Hot, some may say steamy: the inside of a biogas digester is not a comfortable place to stay. Even worse I would suppose when actually in operation. Luckily I got a chance yesterday to see the inside during construction and speak with the team who have been contracted to build the digester at the Tithandizane Orphan Care Centre near Mchinji, Malawi. We were out viewing one of the MREAP Strategic Projects with Mzuni university who are delivering 10+ biogas plants nearby Mchinji.
These biogas digester work, in short, through the decay of dung in a controlled environment, i.e. in a three cubic-metre tank buried in the ground. If managed properly produces methane. The dung comes from a minimum of 5 cows. A constant cycle of feeding is required with a 1:1 ratio of dung to water. Once a sufficient initial feed stock (several tons of dung!) is built up the system produces gas that gathers at the top of the digester, ready to be piped off and used for cooking. A digester this size is ideal for about 5 Malawian households, or, in this case, an orphanage.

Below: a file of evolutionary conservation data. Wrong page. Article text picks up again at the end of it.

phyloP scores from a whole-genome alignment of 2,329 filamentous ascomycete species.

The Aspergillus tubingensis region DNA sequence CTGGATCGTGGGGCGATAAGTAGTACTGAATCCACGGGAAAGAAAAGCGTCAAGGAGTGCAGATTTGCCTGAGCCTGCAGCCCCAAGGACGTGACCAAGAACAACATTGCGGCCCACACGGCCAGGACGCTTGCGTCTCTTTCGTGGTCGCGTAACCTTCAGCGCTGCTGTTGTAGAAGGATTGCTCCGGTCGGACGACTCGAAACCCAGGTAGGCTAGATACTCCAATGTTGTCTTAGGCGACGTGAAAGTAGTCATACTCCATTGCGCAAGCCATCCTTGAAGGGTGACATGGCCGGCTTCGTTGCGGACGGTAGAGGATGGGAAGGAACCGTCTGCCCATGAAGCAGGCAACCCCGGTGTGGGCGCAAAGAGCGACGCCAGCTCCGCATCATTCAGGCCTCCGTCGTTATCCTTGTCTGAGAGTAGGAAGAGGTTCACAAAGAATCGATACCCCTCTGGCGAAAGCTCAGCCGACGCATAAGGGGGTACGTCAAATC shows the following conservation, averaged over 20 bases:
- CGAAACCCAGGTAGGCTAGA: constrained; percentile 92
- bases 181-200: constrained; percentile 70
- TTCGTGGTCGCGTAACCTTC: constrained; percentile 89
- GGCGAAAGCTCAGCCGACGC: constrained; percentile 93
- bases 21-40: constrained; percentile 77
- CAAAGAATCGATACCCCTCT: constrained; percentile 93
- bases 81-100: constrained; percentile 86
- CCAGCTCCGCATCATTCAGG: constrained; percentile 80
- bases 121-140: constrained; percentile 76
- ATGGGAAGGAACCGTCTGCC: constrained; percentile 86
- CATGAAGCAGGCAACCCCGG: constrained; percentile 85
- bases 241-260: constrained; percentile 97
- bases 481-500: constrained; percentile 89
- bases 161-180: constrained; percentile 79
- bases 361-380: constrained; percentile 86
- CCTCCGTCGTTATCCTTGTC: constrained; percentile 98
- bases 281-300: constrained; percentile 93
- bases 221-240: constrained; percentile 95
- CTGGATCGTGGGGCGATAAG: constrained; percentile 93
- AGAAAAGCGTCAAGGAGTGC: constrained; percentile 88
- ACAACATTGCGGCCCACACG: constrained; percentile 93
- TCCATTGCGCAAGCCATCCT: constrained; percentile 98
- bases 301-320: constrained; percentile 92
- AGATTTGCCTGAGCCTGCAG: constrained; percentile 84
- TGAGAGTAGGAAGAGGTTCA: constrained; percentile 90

When we arrived on site we were immediate drawn to the partially built cylindrical structure set into a roughly 2.5 metre deep cavity in the ground. Scattered about the work site were 9 trainees assisting and learning on the job from the lead builder. According to our colleagues at Mzuni the digester was about 80-90% complete; the next step being the construction of the dome. The foreman invited me to climb through what would be the exit for the spent feedstock – so (of course) I donned a hard hat and climbed in.
While inside the foreman instructed the worker’s outside to put a cover over the temporary wooden roof braces in order to simulate what it is like to work inside when the dome is going up. Of course it was much darker and started to heat up – by design in fact, digestion speeds up at higher temperatures.
The two trainees inside with me at the moment told me that they thought learning how to build biogas digesters were a good bet. Not only were some of the trainees planning to build digesters on their own land, but, saw the potential for further business should new digesters be required in the area or if maintenance is required. This was an added synergy to the project – not only will an orphanage’s cooking situation be improved, the the freshly trained construction workers will be able to work on or start new biogas projects nearby.